— 2 min read
You walk into a room. You haven't been here before but you need to find something. Your friend told you, that you'll find it there: "It has to be there somewhere. Please just take a thorough look around!". You find old snack boxes , papers upon papers and stuff that you wouldn't want to touch because it looks like it might already be alive. A distinctive smell permeates the room. You don't want to be in here for too long. But you want to find the thing...! After looking around for 10-15 minutes you notice that you lost track of where you've already searched before. The whole mess is just too much for you.
Do you know that feeling? I hope 🤞 you don't experience that too often. But that's what I felt the other day when I had to look into an older code base that I worked with a while ago. These are the distinctive characteristics of a code base that wasn't looked after enough. A code base where refactorings did not happen consistently. Where technical debt was piled sky high and where things were just left how they always were. Because the cost of cleaning up was thought to be too high.
This is what happens, if a team doesn't have a policy they consistently follow. Every team needs that policy and it's name is something like this: "Clean up your own mess and clean up anybody else's. And avoid making a mess in the first place." Admittedly that's a bit clunky. 😂 But still. You have to make regular refactorings. Usually the best point in time is, when you reached a new understanding of the business case that you are replicating in your software. When you are writing code you have a certain knowledge about the thing your are building. And this knowledge evolves and grows over time. It's common to look back at code and notice that the application has outgrown the old code.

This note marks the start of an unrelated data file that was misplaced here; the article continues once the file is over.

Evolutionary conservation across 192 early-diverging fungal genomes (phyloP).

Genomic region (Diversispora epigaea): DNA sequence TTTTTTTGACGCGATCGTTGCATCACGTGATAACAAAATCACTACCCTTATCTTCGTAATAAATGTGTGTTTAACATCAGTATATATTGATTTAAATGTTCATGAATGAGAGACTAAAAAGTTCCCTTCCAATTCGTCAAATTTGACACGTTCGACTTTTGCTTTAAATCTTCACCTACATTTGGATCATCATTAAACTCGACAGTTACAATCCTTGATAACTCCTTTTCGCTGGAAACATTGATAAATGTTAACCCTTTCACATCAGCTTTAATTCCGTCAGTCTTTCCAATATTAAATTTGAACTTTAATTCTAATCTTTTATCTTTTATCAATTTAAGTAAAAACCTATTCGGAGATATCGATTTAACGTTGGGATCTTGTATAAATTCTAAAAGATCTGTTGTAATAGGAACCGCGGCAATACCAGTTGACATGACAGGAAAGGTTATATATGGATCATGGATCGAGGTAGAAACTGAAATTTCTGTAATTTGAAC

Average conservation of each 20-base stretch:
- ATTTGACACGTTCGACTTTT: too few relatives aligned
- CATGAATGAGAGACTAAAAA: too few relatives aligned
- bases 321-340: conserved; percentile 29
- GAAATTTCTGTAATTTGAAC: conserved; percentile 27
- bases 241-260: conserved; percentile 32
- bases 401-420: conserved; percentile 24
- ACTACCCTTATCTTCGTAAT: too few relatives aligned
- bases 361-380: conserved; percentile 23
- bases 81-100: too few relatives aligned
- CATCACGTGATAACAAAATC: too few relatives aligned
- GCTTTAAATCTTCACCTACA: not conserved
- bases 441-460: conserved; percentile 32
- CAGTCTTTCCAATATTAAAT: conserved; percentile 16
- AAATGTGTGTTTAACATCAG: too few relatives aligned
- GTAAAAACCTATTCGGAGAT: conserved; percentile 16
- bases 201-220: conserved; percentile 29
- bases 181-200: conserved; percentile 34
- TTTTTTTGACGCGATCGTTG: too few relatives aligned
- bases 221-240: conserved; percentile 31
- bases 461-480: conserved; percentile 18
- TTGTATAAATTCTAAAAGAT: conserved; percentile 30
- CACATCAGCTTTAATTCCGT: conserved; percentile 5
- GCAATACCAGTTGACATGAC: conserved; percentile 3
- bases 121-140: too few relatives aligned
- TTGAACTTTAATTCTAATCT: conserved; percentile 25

Companys in our application. When we want to import new data into the app, somebody (who's authorised, but that's another story 😉) sends an email to a certain email address with e.g. an Excel sheet attached. Whe then parse the sheet and import the data into the app. But only, if the email address is known. How do you test if an email is known? We created an
EmailAddress model and set things up in a way, that a
Company can have many
EmailAddresses. That way we could be certain that different people of the company in question could initiate imports, but we didn't need to know who it was in the specific case.
Later on we noticed that the companies usually have email addresses with the same domain. It did not happen at all, that employees of a company had email addresses with different domains. So we deleted the whole email address model and all records in the database. And we created a new attribute for the
domain (of type string). So now we only check the domain (and tld) of the email and can see if it's whitelisted.
Simple example? True. But image what that picture could look like if we just added a
domain attribute without deleting the
EmailAddress and the association. People wouldn't know what they were supposed to use, or which would precede the other.
So cleaning up makes sense. With that in mind, look through your code base. What old entities, things or concepts should you rework, delete or improve on?
PS: Another thing you should clean up? Your mom would probably say "your room". But what about your OAuth authorisations for apps you tried out but don't use anymore? Have a look at Twitter, Github and other providers you might have used earlier. Some people use this thing called Facebook, I hear. Perhaps you used it to log into things?